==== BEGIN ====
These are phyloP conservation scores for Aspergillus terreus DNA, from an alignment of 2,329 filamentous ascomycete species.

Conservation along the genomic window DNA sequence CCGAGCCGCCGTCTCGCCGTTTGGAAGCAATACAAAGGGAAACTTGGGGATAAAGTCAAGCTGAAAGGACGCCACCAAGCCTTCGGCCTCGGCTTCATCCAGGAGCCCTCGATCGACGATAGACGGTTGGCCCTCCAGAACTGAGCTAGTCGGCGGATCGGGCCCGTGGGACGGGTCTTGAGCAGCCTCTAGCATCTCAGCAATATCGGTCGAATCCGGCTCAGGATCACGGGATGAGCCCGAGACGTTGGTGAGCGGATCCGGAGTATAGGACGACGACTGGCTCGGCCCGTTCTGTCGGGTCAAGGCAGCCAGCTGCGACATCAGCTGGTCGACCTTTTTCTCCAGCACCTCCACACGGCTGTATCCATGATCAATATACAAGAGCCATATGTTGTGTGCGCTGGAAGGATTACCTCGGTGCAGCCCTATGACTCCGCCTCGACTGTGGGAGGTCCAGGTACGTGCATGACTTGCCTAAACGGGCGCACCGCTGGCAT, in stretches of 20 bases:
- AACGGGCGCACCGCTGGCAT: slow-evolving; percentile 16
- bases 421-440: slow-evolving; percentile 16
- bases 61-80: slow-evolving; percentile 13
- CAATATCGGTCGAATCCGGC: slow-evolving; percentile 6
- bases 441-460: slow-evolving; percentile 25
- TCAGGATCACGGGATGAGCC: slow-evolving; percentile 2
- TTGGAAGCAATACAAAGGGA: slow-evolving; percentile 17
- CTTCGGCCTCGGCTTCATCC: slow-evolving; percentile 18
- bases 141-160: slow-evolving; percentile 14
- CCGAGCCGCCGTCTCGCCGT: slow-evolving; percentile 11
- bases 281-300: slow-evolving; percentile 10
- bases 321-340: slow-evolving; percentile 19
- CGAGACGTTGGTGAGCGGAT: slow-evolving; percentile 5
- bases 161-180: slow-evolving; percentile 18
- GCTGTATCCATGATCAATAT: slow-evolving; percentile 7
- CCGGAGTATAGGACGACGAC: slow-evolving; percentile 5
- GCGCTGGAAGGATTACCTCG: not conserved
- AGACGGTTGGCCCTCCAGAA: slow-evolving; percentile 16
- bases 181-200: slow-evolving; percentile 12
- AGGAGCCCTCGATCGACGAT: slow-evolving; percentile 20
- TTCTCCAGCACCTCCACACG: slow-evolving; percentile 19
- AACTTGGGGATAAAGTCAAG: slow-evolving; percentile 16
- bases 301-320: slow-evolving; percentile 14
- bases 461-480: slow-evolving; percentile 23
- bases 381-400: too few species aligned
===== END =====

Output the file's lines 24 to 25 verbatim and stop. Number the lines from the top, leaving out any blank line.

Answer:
- AACTTGGGGATAAAGTCAAG: slow-evolving; percentile 16
- bases 301-320: slow-evolving; percentile 14